Making your research accessible

Finding the right photo

By 14/02/2010

Although it has become much easier for researchers to photograph their work (and see our earlier blog about how to take better digital photos), quite often we need the photograph that the researcher didn’t take. If you are going to print a large image, for example for a cover, a snap from an ordinary digital camera is rarely good enough. Or perhaps you’ve got lots of photos of rural agriculture, but you don’t have an urban market shot to provide the rest of the story. Or perhaps you have none at all…

As ever, you’ll get the best results if you plan ahead and budget.

With so many photo stock agencies online it’s tempting to just do it yourself; log in, use a few search words, and start browsing. Do set yourself a time limit, however, as this shortcut can often cost you many hours. The most popular online stock photo sites these days are iStock, Shutterstock, Dreamstime, Fotolia, 123rf, and BigStockPhoto.  Be aware, however, that stock photographs are usually very generic, and often better suited to tourism and commercial advertising than to the subjects that development research usually covers. They can be very useful when you want an attractive photo with the country’s flag flying, and sometimes you can even find this type of photo in the agencies ‘free stock’ section. iStock, owned by Getty Images, has recently done a deal with Flickr that has given them some more unusual stock from around the world. But to get a good photograph of a rural health centre in Malawi treating children… you will need to go to the specialists.

Photo agencies have experienced researchers who will search through their thousands of photos to give you a shortlist of photos to choose from, and this service is often free. To get an accurate quote and enable the researcher to provide you with the most appropriate selection give them as much information as you can: the country and general topic of your publication; how many copies you will be printing; whether they will be free, for sale, or online only; and whether your design requires more portrait (upright) or landscape (horizontal) photos. If you can provide an abstract or executive summary of your publication plus all the relevant keywords then the researcher can filter their stock to really suit your needs. And these days you don’t need to be in a Western capital city to get this great service, because the agency can email you a selection of low-resolution images to choose from. Once you’ve chosen and paid, the agency sends you the high-resolution images. If you prefer to browse yourself, all the agencies’ sites have that option (although on some you need to register first). Don’t assume you can’t afford the big agencies either. Make sure they’ve got all the details about your subject and your circulation and dissemination plans; small-scale  charitable projects can often get a good deal. It’s particularly worth paying more than usual for a professional cover photo.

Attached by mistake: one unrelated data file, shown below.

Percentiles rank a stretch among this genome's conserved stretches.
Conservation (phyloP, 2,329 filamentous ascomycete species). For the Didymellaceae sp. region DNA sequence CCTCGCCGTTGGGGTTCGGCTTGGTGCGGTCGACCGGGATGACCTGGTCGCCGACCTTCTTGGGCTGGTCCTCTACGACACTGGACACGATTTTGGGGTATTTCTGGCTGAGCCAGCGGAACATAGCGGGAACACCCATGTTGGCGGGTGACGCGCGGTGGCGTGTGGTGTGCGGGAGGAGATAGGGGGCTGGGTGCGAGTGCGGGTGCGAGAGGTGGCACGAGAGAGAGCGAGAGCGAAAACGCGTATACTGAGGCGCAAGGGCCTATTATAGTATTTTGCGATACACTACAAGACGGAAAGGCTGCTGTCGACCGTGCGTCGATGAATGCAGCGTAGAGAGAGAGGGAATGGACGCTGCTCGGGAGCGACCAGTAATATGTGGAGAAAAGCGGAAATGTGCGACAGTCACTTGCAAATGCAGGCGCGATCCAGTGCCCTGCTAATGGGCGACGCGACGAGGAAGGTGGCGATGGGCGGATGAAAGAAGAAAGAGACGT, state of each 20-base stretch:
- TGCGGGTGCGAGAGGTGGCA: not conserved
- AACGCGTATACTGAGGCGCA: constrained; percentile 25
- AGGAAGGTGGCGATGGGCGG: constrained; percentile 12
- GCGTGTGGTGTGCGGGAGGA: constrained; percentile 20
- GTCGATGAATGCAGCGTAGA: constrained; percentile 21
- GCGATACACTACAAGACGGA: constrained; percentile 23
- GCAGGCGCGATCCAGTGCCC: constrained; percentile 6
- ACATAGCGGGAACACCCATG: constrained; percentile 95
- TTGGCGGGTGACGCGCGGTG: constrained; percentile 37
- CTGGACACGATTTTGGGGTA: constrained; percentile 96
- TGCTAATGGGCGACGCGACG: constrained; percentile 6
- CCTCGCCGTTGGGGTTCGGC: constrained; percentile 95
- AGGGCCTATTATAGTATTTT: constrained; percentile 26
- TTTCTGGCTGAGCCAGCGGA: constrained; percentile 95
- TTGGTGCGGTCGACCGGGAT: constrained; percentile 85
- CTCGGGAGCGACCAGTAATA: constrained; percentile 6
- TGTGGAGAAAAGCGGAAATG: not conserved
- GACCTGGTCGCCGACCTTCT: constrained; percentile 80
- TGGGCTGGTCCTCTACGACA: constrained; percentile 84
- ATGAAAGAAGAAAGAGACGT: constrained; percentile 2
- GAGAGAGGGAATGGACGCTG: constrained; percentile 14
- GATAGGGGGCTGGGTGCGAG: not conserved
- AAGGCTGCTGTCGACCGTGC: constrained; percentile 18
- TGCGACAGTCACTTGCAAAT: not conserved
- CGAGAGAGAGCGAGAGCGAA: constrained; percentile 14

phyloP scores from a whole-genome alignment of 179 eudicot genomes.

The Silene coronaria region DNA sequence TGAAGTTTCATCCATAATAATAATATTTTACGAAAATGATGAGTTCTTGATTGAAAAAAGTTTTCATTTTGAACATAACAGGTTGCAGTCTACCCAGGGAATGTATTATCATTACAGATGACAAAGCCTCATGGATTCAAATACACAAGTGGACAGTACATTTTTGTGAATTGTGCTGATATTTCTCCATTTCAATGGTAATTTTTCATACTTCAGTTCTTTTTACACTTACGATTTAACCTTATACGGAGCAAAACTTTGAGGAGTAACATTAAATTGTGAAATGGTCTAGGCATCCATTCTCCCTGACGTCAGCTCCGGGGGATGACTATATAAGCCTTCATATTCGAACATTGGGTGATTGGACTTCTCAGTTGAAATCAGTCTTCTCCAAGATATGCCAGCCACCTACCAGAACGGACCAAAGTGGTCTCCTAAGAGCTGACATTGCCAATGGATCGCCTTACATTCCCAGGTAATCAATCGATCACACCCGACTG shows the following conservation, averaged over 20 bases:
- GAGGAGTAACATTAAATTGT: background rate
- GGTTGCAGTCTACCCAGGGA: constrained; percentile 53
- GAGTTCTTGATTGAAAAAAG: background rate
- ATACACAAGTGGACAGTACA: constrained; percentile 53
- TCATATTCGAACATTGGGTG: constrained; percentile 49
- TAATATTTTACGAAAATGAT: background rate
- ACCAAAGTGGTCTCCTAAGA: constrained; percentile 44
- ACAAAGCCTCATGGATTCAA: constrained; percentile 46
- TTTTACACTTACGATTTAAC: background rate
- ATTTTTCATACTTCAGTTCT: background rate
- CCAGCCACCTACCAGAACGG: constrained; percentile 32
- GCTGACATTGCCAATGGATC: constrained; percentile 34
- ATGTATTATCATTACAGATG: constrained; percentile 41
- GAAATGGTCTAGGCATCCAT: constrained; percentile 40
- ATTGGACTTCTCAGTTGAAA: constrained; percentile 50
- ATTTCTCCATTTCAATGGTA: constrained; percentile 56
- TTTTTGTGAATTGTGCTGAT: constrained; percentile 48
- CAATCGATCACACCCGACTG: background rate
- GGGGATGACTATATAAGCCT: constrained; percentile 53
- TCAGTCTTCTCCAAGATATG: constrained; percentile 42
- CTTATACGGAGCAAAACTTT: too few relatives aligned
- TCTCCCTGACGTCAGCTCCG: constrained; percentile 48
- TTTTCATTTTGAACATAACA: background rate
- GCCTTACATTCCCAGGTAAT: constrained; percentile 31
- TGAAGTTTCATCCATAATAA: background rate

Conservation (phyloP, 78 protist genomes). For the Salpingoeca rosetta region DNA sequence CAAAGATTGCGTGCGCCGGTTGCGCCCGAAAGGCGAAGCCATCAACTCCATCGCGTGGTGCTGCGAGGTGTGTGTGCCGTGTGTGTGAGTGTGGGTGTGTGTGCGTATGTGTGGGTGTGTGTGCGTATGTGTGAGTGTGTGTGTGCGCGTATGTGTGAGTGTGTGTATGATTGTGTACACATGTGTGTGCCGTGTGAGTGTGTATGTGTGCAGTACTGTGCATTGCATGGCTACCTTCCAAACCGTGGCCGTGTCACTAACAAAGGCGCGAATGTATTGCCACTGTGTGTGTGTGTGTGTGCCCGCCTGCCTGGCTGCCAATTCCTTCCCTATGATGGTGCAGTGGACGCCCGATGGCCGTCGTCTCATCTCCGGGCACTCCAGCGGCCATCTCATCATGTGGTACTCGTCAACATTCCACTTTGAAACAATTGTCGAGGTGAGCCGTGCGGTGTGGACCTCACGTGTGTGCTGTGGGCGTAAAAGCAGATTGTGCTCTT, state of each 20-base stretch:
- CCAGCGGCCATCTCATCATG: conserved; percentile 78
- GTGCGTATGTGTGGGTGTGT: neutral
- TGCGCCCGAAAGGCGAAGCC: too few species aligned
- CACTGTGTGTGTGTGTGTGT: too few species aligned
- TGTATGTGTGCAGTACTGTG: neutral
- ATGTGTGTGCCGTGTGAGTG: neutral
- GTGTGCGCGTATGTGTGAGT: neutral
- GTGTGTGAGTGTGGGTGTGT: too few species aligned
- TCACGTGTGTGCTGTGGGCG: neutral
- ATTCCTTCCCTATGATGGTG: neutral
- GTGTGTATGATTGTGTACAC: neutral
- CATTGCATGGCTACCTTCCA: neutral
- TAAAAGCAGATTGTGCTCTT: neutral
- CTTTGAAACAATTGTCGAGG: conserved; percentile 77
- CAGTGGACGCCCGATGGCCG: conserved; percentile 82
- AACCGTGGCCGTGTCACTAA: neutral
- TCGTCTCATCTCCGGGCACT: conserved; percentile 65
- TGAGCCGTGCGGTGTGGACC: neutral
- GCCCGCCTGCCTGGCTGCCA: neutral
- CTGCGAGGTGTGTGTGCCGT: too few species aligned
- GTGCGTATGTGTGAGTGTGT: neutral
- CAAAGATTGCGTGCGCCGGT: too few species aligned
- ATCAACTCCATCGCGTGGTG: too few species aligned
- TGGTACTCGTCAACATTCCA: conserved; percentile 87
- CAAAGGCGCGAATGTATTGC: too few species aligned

The British Association of Picture Libraries and Agencies provides this list of agencies who specialise in photos of the developing world.

The Open Directory website has a long list of agencies, of archive and stock libraries, and of photographers. Many are general or specialise in other areas such as sport of celebrities, but the lists include documentary and developing world specialists too.

For further resources and Part Two of this post, please click here.

4 Responses to Finding the right photo

  1. Avatar Becky says:

    You make some good points on some of the shortcomings of finding photography on stock photo sites, including the time investment required to dig through libraries of photos and the tendency toward generic shots.

    There’s a new site that aims to help resolve some of those issues and make it easier to get the right photo directly from the photographers: http://www.focalpop.com.

    FocalPop essentially flips the model around and has the image seeker create a request for the photo needed (with description, file specs, price and deadline) and then crowdsources the right shot from a large community of photographers from all across the world.

  2. This is a really helpful post. We will pull sources from this to add to our photo search protocols. Thanks! (And thanks, too, to Becky, for the interesting tip)

  3. Great post! Couldn’t see any mention of Flickr though. It’s also a great way of finding high quality development images. A lot of NGOs, including HelpAge International, have Flickr accounts and share their images for free.

    You can see ours here http://www.flickr.com/photos/agehelps

  4. Didn’t realise that there were so many photo sources around. Where I work, in the Centre for Poverty Analysis, Sri Lanka we have a passion for taking photographs and tend to use our own mostly. We also had a policy that we do not use any images of ‘recognisable’ people in our imaging – this is a reaction to the “wide-eyed developing country child” imagery that we see in many development documentation. In some of the video documentation we do, especially in work that is verbatim documentation or based on testimonies, we are now considering getting permissions to use photographs/images of people, rather than avoiding it altogether… so my question is more about how organisations deal with the ethics of imaging..